Why Babu Owino risks losing MP seat


The prosecution, led by the Deputy Director of Public Prosecutions, Nicholas Mutuku, says Embakasi East legislator Babu Owino, born Paul Ongili, risks five years and six months in jail, if he is found guilty of subversion, incitement to violence and offensive conduct conducive to breach of peace charges pressed against him.

“The charge before the court is very serious. The affidavit sworn by Sergeant Nicholas Oke, the maximum sentence on Count One is seven years. It attracts five years imprisonment. In Count Two, the sentence is six months. If Owino is found guilty of both counts, then he risks being imprisoned for five years and six months,” the prosecution told the court.

Owino risks losing his parliamentary seat if he is found guilty of the charges since the Kenyan law stipulates that lawmakers who fail to attend eight consecutive sittings of Parliament without permission from the speaker will lose their seat.

Babu Owino had allegedly made vile remarks against the presidency during a NASA rally in Dagoretti, Nairobi on Sunday, September 24.

Police on Monday evening arrested the former Students Organisation of Nairobi University (SONU) Chairman over the alleged offensive remarks.

Owino was questioned at the Directorate of Criminal Investigations (DCI) headquarters on Kiambu Road following demonstrations by President Kenyatta’s supporters in Kiambu, Ruiru, Thika and Gatundu North, who demanded for his arrest.

Babu Owino spent Monday night in custody at the Pangani Police Station, and was arraigned before Nairobi Chief Magistrate Francis Andayi on Tuesday, September 26.

Owino was charged with two counts, which are: subversion, incitement to violence and offensive conduct conducive to breach of peace.

Babu Owino pleaded not guilty to both charges.

The Deputy Director of Public Prosecutions Nicholas Mutuku opposed Babu Owino’s release on cash bail, saying there were compelling reasons to deny the accused a bond.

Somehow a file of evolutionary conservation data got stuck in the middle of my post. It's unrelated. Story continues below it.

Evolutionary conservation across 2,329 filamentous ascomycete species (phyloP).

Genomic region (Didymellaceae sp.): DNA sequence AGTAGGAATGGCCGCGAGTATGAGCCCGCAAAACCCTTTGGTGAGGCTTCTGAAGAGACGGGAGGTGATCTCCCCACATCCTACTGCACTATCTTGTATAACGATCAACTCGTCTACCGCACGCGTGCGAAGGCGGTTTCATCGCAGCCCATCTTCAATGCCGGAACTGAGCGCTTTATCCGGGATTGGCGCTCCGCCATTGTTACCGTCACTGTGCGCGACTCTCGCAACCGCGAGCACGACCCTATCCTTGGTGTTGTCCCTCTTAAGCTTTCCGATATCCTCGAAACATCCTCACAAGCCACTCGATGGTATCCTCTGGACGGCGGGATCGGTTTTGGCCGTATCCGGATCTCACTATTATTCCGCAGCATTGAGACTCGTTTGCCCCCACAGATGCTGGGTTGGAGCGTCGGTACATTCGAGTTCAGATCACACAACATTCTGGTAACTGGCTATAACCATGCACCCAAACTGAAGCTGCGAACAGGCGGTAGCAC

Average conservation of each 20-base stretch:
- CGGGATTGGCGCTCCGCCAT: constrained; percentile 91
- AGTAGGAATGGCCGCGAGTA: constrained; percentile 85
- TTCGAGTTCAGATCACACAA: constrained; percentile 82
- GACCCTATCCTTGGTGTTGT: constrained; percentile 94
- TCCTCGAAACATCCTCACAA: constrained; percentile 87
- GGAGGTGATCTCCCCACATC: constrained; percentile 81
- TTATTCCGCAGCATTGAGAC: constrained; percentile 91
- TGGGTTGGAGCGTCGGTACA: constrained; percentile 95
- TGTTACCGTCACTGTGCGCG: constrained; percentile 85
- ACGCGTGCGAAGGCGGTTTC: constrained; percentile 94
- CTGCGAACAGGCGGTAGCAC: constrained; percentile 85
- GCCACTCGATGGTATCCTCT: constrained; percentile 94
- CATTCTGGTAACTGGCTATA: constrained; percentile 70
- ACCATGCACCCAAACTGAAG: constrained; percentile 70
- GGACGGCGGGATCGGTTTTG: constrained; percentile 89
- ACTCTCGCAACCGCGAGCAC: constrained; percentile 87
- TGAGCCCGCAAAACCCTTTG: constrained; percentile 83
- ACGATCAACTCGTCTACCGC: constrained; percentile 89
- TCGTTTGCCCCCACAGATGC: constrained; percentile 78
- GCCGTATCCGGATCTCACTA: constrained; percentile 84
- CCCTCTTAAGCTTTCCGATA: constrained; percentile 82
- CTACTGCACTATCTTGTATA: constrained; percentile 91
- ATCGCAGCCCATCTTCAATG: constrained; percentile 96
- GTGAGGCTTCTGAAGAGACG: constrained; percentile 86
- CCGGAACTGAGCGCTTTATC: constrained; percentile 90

Owino’s lawyer, James Orengo, insisted the accused should be released on bail since the prosecution had not brought to the court an affidavit which demonstrated why the accused should be denied bail.

The prosecution argues that if Owino is released on bail, demonstrations in President Kenyatta’s heartlands will continue.

“The safety of the accused person cannot be guaranteed,” the prosecution submitted.

The prosecution further said since Babu Owino “had previously been charged three times in a span of 17 months”, and that the alleged vile remarks against President Kenyatta attracted a fourth charge, he ought not to be released on bond.

“This particular person does not deserve to be released on bond. He is a person of influence and if released on bail, he will interfere with witnesses lined up to testify against him,” the court was told.

The prosecution further argues that another key reason to denying Owino a bond is that tracing him could be difficult, given “his residence is not known. He has no fixed home.”

Owino’s lawyer, James Orengo, however, said there was no basis, according to the law, to charge his client.




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